Profit in splitting lambs by gender

11 November 2014

When it comes to finishing and processing lambs, there is money to be made in treating male and female lambs differently.

This was one of the conclusions from a recent on-farm trial looking at the links between feed, breed and gender on saleable meat yield. A group of 15 top-performing North Island farmers, who supply lambs to Progressive Meats, used Beef + Lamb New Zealand farmer-initiated technology transfer funding to analyse the records for 42,000 lambs across two seasons. They worked with geneticist Aimee Charteris and looked for patterns and insights into on-farm factors influencing saleable meat yield, as well as carcase weight and fatness.

Lambs from the 15 producers' properties were involved in the trial, which ran over the 2011/12 and 2012/13 seasons. Information was recorded on farm prior to processing, then compared against the individual animals' carcase weights, fatness levels and saleable meat yields. Results were consistent between the two seasons.

Group spokesperson Stuart Ellingham, general manager at Horizon Farming Limited, says the trial analysis reinforced to him the importance of treating different sexes of lambs differently.

"The main message I took out of the trial was that farmers tend to treat lambs as lambs. They don't separate out different sexes and recognise what the different sexes are doing at different times of the year. This method of management is particularly noticeable in terminal-sired lambs, where all sexes tend to be treated the same. An entire male lamb is different from a wether lamb, which is different from a cryptorchid, which is different from a ewe lamb."

Stuart says these differences are notable in autumn, when lambs reach sexual maturity. "If we are going to leave male lambs entire, we need to process them by February to optimise their meat characteristics – that is, the dressing out percentage and saleable meat yield. Both are important.

"When it comes to female lambs, you don't want to be killing them in March or April. Their meat quality characteristics that you are paid for – depending on your processor – drop right off over that period. So process before or after that."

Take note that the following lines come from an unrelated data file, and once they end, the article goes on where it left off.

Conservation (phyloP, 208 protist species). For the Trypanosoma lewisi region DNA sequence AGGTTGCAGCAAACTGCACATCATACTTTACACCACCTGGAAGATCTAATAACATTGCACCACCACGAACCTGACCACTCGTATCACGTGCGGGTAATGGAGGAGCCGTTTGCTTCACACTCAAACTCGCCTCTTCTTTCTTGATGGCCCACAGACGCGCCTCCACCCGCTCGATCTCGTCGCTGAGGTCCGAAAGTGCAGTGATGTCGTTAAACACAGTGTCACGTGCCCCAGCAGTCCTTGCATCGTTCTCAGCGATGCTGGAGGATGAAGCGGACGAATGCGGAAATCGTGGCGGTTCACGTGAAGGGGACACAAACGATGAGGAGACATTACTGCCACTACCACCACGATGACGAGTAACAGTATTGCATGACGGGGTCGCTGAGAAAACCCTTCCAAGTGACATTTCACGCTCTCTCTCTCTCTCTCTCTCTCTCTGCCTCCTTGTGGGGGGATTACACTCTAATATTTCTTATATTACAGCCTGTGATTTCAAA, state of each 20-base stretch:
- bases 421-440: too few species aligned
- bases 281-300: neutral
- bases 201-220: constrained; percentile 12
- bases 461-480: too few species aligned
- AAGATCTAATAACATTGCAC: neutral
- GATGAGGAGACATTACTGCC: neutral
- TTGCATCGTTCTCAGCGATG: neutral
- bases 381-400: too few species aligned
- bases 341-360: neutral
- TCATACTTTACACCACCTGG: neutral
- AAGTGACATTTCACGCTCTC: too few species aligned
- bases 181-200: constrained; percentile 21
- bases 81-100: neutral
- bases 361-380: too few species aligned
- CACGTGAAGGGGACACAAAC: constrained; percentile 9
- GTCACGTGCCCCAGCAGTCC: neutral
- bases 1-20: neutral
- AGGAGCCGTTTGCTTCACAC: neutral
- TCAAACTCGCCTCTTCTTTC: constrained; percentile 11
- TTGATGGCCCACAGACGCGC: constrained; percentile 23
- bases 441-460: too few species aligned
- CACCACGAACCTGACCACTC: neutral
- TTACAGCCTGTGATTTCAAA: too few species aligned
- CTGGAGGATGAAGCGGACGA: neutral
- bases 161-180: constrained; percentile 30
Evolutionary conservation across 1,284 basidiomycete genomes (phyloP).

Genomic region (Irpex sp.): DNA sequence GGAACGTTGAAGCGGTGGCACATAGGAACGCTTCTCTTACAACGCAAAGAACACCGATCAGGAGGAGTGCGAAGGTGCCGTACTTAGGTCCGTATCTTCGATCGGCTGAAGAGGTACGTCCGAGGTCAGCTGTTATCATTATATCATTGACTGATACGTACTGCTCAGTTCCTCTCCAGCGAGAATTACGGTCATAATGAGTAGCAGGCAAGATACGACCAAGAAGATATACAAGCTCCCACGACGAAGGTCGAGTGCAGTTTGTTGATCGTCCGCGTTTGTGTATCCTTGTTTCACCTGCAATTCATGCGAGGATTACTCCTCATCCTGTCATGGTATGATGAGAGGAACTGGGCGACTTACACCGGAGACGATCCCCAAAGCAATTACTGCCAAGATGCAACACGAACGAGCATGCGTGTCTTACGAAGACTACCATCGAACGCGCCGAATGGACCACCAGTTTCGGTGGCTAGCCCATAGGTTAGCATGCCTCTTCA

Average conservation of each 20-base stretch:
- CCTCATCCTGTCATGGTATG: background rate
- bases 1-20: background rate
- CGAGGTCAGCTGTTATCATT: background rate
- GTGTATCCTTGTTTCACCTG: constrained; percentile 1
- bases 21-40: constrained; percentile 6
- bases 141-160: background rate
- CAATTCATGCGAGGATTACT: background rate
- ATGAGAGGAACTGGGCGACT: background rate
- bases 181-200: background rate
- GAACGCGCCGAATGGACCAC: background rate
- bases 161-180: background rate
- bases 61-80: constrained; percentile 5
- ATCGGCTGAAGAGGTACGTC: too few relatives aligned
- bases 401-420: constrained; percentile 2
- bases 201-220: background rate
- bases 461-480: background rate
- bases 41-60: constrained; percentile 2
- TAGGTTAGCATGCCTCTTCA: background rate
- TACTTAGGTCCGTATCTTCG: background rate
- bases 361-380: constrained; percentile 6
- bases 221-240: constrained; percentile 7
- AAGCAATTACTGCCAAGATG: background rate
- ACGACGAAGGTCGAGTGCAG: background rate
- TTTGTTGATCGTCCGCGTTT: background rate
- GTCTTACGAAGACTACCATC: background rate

Results

Other gender differences

At the same age, ewe lambs were fatter, on average, than male lambs. However, there was no significant difference between carcase weight and saleable meat yield. Ewe lambs should therefore be processed earlier than male lambs, if the processing specifications demand lower fat cover.

Identifying different sexes – particularly of terminal-sired lambs – and adjusting their feeding regime and timing of processing can improve the bottom line. For example, to avoid ewe lambs having a lower saleable meat yield, they could be separated at weaning, condition score monitored and processed earlier, at lower liveweights than males.

In another example, castrating small male lambs at docking and leaving bigger male lambs entire – to be processed pre-autumn – avoids a drop in saleable meat yield during autumn.

Single-born lambs

Single-born lambs were heavier, fatter and had lower saleable meat yields, compared to twin lambs. Single born lambs should be processed earlier to achieve better saleable meat yields, although further investigation is needed to determine the optimal age. There may also be a need to easily identify single-born lambs, at drafting time.

Breed differences

Breed differences for carcase weight, fatness and saleable meat yields were recorded and were consistent with industry experience.

Effect of different feed types

There were significant differences in carcase weight and fatness and meat yield across the lambs, when fed different feed types, but the results were not consistent over the season. Aimee says a more structured trial is planned for next year. "So we can make sure we identify exactly what the effect is and the size of effect and ensure it absolutely is the feed type that is causing the significant differences."

Seasonal variations in saleable meat yield

Across the supply season – October to September – there were considerable decreases in saleable meat yield, particularly through March and April – and across both seasons (see graphs). The variations were linked to a combination of declining feed quality and lambs reaching sexual maturity. The group concluded that it was financially worthwhile for individual farmers to evaluate their own systems to identify opportunities to address this March/April yield drop off.

What next?

Before on-farm changes can be recommended, more work is needed to understand breed and feed variations. There is also potential to investigate the correlation between dressing out percentage and saleable meat yield.

Download a copy of the project final report

How on-farm factors influence saleable meat yield (PDF, 1MB)

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